Flags have always been important in diplomacy but in the era of identity politics, flag waving is fashionable again, journalist and author, Tim Marshall told a gathering of press attachés at the Romanian Cultural Institute
“We need to understand our friends’ and neighbours’ symbols if we want to understand them,” said Marshall, whose book, Worth Dying For, The Power and Politics of Flags, explains the symbolism behind flags.
The Americans take the Star Spangled Banner, very seriously. It’s one of the few flags to be mentioned in a national anthem. “You would jump out of a trench for it,” he said, adding that he wondered if the British would run out of a trench for the EU flag.
But the Union Jack is not without controversy (it’s missing the Welsh Dragon). The English cross of St George still has racist undertones for some, after being highjacked in the 1980s by the far right.
Choosing a flag after a revolution or civil war is very sensitive, he added, citing the Mozambique flag, which was the flag of the winning faction. “It hardly encourages [the losing side] to rally around it,” he pointed out.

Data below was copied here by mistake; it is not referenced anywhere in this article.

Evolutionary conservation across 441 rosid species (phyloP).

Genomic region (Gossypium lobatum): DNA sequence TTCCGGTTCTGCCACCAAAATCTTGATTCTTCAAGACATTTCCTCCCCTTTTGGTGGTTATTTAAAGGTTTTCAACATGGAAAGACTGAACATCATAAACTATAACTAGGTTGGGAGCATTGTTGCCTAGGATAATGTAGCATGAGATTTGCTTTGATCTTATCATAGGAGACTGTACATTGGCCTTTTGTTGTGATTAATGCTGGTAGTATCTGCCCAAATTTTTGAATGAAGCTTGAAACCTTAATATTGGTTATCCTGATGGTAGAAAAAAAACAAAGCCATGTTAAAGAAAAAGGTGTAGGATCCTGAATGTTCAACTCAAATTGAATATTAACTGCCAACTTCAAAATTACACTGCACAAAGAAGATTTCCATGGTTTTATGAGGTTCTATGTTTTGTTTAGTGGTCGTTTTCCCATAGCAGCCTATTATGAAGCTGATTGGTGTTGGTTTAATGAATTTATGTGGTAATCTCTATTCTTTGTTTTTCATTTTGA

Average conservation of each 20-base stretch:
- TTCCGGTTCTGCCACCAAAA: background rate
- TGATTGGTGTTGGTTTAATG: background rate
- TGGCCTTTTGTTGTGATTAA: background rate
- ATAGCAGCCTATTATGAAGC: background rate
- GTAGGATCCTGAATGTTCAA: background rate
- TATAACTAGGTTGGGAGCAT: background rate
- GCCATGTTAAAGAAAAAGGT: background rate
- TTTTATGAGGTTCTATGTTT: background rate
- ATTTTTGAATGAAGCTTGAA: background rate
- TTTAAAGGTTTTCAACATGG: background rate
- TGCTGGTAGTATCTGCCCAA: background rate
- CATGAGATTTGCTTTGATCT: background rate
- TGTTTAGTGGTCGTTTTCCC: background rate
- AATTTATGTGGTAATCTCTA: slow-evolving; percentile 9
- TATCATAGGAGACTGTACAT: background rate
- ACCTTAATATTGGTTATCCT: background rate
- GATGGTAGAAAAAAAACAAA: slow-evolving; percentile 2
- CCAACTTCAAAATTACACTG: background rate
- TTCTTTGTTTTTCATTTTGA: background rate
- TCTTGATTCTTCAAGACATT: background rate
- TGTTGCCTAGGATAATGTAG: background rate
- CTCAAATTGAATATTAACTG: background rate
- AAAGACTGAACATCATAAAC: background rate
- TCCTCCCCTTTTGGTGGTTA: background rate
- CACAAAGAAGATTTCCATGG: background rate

Nepal kept its flag with its unique shape after the overthrow of the royal family because the two peaks represent the Himalayas.
Some countries use religious symbols. Ethiopia uses the Star of Solomon, because of its Biblical links, while many countries incorporate the Christian cross. But in a multi-faith country such as Lebanon that would be problematic, hence the cedar tree.
Communist countries prefer the red star. China has five: one for the communist party and four small representing China’s peasants, proletariat, bourgeoisie and capitalists.
Flags of freedom movements (or terrorist organisations) inspire mixed feelings, while the newest flag on the global scene, the black flag of ISIS, is intended to inspire fear.